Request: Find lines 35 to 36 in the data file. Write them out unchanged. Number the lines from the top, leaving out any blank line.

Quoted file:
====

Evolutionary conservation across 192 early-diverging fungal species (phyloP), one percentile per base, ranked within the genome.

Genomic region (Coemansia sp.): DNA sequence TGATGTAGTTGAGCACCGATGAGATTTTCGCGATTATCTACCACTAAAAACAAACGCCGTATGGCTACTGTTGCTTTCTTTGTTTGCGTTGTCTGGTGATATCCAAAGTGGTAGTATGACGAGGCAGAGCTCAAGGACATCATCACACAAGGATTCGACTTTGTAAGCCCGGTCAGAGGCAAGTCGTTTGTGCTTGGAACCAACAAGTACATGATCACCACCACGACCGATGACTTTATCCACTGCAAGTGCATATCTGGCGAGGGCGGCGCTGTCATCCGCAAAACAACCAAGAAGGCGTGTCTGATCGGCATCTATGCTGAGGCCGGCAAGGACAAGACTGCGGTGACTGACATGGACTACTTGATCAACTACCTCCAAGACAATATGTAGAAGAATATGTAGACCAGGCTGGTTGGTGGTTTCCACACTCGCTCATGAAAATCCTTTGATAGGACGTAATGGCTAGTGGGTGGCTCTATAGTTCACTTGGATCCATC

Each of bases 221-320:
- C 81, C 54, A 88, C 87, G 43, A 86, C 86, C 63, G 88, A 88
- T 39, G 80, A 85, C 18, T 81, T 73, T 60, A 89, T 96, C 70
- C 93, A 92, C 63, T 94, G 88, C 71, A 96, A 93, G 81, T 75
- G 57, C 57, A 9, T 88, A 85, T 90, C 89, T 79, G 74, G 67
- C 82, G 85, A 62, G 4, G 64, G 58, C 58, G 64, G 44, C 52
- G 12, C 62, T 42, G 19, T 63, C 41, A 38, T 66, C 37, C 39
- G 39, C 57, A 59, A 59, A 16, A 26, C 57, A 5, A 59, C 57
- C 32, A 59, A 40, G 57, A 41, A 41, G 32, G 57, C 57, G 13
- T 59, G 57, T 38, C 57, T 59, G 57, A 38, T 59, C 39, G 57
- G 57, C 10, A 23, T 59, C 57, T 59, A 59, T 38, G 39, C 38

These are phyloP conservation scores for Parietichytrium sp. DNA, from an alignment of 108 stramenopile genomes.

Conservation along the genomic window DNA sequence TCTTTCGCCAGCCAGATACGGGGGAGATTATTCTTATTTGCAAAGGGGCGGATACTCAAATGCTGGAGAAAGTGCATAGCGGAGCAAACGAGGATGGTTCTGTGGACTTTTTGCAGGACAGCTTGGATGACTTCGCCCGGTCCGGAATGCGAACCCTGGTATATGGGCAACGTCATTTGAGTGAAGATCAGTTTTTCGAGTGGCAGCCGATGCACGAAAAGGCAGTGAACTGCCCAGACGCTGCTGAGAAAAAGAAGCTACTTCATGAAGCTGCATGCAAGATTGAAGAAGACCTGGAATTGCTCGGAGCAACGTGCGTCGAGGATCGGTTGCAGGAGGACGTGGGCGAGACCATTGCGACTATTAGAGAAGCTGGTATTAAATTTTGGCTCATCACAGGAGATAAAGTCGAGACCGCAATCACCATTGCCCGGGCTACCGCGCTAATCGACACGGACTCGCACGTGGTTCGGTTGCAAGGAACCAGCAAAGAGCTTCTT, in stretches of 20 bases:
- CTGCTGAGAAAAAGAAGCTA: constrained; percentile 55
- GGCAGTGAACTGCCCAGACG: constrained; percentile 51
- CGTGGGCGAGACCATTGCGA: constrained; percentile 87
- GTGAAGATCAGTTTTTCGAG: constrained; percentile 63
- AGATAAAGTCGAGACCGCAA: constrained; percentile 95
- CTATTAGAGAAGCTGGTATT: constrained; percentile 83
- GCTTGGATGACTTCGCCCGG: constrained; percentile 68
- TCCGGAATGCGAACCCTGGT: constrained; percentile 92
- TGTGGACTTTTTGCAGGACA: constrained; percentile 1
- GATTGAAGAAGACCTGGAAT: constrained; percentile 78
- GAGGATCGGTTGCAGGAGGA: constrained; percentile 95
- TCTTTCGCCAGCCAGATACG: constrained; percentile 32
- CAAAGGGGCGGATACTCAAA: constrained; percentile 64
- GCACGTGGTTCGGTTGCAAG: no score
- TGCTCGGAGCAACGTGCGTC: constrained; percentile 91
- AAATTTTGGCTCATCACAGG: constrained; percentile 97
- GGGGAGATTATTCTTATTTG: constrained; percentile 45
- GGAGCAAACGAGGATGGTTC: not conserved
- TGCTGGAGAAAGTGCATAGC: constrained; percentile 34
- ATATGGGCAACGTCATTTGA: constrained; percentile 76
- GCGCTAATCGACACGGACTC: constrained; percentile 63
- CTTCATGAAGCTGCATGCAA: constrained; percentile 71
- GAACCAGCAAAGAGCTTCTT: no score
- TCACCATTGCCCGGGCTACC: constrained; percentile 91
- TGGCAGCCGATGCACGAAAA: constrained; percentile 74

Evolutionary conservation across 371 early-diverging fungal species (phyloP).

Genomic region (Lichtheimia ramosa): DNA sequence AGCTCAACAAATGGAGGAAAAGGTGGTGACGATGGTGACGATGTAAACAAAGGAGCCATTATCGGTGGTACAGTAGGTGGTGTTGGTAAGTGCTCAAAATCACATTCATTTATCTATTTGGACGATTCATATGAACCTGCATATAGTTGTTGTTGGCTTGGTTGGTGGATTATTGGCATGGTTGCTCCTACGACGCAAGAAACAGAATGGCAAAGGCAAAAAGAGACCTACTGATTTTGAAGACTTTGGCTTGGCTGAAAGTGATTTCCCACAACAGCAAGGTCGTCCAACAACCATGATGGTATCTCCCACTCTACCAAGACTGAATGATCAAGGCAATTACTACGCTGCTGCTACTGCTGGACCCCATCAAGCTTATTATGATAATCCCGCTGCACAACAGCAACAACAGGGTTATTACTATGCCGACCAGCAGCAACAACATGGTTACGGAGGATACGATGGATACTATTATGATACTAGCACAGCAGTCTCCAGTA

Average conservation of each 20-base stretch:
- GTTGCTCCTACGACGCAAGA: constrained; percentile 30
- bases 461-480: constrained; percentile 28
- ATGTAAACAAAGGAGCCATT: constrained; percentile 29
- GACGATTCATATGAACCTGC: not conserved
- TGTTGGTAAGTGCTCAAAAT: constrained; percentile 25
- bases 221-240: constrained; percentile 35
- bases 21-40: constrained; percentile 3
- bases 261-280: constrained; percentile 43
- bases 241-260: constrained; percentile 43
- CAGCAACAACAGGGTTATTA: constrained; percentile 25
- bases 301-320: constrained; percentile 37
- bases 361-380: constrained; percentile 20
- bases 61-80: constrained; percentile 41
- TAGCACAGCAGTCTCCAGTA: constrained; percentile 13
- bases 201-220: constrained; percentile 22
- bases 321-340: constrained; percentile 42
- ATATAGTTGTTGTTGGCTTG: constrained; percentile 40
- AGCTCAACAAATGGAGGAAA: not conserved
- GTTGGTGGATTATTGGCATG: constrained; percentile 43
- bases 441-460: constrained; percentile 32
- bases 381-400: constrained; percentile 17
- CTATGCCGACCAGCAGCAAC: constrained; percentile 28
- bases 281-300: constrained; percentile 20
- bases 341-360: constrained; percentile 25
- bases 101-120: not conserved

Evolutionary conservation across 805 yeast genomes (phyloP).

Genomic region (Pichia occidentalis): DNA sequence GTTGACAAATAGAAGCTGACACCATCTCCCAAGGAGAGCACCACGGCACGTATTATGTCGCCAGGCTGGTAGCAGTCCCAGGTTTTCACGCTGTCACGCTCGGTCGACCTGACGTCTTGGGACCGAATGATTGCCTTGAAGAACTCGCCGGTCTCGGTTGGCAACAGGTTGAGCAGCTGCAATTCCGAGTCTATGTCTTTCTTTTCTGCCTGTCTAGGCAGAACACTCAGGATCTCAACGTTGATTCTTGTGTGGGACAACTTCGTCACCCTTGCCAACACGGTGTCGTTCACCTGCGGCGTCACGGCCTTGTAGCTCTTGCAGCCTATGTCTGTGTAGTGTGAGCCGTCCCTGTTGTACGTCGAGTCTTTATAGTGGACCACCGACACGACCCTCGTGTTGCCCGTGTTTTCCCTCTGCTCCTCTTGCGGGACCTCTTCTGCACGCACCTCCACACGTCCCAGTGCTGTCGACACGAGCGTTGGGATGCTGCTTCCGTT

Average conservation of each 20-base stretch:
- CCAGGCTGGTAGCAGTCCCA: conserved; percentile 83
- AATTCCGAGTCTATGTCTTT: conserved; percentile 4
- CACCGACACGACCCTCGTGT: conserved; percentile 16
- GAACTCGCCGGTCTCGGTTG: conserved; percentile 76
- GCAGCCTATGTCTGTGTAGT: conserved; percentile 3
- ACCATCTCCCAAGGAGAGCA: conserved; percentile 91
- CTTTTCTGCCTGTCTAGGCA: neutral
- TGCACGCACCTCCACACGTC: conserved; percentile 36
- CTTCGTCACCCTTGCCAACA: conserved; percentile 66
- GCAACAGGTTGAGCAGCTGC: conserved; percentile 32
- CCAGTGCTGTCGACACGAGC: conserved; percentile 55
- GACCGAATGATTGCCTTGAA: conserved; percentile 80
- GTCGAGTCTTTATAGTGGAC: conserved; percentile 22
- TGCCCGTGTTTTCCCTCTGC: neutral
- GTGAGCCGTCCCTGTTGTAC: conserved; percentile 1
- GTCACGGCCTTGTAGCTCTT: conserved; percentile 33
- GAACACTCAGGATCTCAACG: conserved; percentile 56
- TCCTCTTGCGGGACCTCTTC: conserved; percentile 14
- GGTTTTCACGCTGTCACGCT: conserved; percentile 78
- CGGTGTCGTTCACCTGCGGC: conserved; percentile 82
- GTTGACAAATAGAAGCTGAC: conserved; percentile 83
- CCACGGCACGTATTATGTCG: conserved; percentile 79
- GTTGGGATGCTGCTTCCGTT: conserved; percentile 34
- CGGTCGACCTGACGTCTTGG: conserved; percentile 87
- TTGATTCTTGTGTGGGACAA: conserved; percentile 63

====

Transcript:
- ATATGGGCAACGTCATTTGA: constrained; percentile 76
- GCGCTAATCGACACGGACTC: constrained; percentile 63